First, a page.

The works of Frank Matsura, a photographer born in Japan who moved into the Okanogan valley in 1903, chronicle the end of mining in the area and the influx of farmers and families. In his 10 years as a valley pioneer, Matsura became a friend, neighbor, and trusted resource to the community. He also shot a number of self-portraits that capture the lighter side of frontier life.
In March 1965 WSU photographer James H. Barker, ASWSU President Dave Warren, and economics instructor Robert Cole joined and documented the march to Selma in support of voting rights for African Americans.Read more in “Seeing Selma.”
The works of Frank Matsura, a photographer born in Japan who moved into the Okanogan valley in 1903, chronicle the end of mining in the area and the influx of farmers and families. He also shot a number of self-portraits that capture frontier life.
Joe Monahan, from all appearances a typical American frontiersman, arrived in Idaho Territory in the late 1860s. He was lured by the promise of fortune in the hillsides and settled in Owyhee County, which The New York Times had described as “a vast treasury” with “the richest and most valuable silver mines yet known to the world.”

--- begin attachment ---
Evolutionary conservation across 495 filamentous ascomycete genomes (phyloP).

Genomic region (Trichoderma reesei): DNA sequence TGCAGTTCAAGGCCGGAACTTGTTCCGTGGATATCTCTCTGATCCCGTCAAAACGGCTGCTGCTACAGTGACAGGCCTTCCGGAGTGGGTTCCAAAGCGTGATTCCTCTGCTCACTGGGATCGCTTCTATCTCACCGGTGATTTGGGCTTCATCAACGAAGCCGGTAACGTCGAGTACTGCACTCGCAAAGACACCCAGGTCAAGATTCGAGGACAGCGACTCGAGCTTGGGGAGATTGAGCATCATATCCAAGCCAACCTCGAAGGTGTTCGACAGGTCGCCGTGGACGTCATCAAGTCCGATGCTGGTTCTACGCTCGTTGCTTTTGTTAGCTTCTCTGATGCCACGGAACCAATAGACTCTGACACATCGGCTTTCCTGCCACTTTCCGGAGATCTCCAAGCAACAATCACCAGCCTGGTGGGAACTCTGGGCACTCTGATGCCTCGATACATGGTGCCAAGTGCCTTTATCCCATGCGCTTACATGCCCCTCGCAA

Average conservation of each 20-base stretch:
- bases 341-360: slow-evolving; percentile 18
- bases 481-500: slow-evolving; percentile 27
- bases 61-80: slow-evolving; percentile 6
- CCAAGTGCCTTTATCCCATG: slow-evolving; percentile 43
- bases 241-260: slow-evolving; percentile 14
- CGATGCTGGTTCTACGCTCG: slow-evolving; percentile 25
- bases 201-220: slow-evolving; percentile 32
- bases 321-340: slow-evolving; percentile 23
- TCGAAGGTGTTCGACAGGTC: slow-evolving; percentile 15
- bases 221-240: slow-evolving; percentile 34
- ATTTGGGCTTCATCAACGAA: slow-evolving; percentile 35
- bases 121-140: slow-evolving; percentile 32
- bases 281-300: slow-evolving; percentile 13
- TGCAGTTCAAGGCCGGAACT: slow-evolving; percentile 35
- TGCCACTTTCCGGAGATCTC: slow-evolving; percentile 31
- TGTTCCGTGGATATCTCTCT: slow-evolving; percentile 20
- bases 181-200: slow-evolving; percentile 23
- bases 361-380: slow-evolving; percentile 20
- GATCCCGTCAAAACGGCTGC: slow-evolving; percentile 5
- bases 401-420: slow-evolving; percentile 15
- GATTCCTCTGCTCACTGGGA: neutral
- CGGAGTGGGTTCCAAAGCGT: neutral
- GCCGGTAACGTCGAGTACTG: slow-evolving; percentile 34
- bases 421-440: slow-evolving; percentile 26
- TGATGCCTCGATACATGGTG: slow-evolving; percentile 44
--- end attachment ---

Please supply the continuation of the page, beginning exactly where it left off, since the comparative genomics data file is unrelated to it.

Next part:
Monahan built a cabin and mined a claim. He also worked as a cowboy with an outfit in Oregon.
When he returned to Idaho, he settled into a dugout near the frontier town of Rockville. An 1898 directory lists him as “Joseph Monahan, cattleman.” And his neighbors described … » More …
Architect Rex Hohlbein ’81 sits with clients Jim and Ann in an open sliding window of their home in Clyde Hill, Washington. The Hinoki House, a new view home in Bellevue’s 1950s Clyde Hill neighborhood, is exemplary of what has become known as “Northwest style.”
A hallmark of the house is walls made out of windows which lets in light and views of the trees, pond, and courtyard. In the living room, where the windows slide away, it opens into a stunning view of Lake Washington. There is a comfortable feeling of elegance and peacefulness within, along with … » More …